Monday, August 26, 2013

Sixty Minutes segment -- say goodbye to anonymity

Scott McNealy (1999), then Sun Microsystems CEO: "You have zero privacy anyway. Get over it.”

Eric Schmidt (2009), then Google CEO: “If you have something that you don't want anyone to know, maybe you shouldn't be doing it in the first place."

CBS Sixty Minutes (8/25/2013): "Say goodbye to anonymity."

With all the security flap surrounding Bradley Manning and Edward Snowden, I posted a note on face recognition. I have updated that post several times, and the latest update seems worth an independent blog post:

Last night CBS Sixty Minutes broadcasted this segment on face recognition.

The video and a transcript are online and the segment tag line, "say goodbye to anonymity," reveals the editorial slant.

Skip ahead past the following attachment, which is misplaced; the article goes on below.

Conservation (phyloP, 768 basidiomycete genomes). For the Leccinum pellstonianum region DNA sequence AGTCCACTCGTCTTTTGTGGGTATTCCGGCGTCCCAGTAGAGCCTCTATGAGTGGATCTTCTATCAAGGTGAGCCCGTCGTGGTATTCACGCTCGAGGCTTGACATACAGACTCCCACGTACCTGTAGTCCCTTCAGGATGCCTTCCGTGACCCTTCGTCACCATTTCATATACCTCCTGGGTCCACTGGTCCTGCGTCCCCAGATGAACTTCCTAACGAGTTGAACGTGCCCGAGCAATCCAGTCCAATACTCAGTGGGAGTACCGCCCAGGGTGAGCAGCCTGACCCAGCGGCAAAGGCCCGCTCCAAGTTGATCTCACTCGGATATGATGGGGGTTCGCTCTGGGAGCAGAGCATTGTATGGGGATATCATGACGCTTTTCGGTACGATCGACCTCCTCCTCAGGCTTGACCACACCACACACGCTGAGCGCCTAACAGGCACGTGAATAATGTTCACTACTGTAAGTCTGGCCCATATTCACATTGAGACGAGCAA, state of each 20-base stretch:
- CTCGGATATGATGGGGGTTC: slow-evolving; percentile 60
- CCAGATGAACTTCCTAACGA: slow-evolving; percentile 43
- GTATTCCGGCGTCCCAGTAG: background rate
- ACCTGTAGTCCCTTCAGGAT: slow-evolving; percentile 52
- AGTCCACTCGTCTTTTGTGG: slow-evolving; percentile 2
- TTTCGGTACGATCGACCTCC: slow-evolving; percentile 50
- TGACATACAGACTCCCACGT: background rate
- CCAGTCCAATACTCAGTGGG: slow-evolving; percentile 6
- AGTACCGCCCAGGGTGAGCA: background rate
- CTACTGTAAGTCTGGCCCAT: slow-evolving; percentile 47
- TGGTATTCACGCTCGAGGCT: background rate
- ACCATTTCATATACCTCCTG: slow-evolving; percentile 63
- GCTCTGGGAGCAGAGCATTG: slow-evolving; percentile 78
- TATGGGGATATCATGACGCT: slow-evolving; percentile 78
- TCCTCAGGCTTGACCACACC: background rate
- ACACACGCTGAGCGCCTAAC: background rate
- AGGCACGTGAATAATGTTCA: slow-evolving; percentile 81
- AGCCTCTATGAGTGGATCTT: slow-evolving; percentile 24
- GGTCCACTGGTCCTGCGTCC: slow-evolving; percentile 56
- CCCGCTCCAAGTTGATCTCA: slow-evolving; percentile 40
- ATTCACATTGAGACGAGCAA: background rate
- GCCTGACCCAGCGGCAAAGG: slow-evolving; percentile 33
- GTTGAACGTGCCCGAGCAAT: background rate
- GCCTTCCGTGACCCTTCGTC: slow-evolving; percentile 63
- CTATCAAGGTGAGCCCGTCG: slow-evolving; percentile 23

Think of all the people you have identified and who have identified you in Facebook or Google Plus photographs. They are a database against which to run a facial recognition algorithm and once they have recognized a face, they can match it to the profile of interests, demographic data, likes and dislikes of that person.

Sixty Minutes emphasized commercial applications -- receiving a discount coupon for your favorite beverage seconds after you walk into a restaurant or seeing personalized ads at the mall.

They also mentioned the database of photographs of criminals the FBI is ammassing. By next year they expect to be able to search by face as well as fingerprint and DNA.

The Web site includes a video segment titled "Facebook and the FBI," which was not broadcast.

The FBI representative says all the right things, but these days government credibility is not all that high. As Bruce Schneier points out in this Atlantic Monthly article, the government is relying on industry to do its surveillance.

Does any of this worry you? How long until Google or Facebook gets a court order demanding to know where you were yesterday afternoon?

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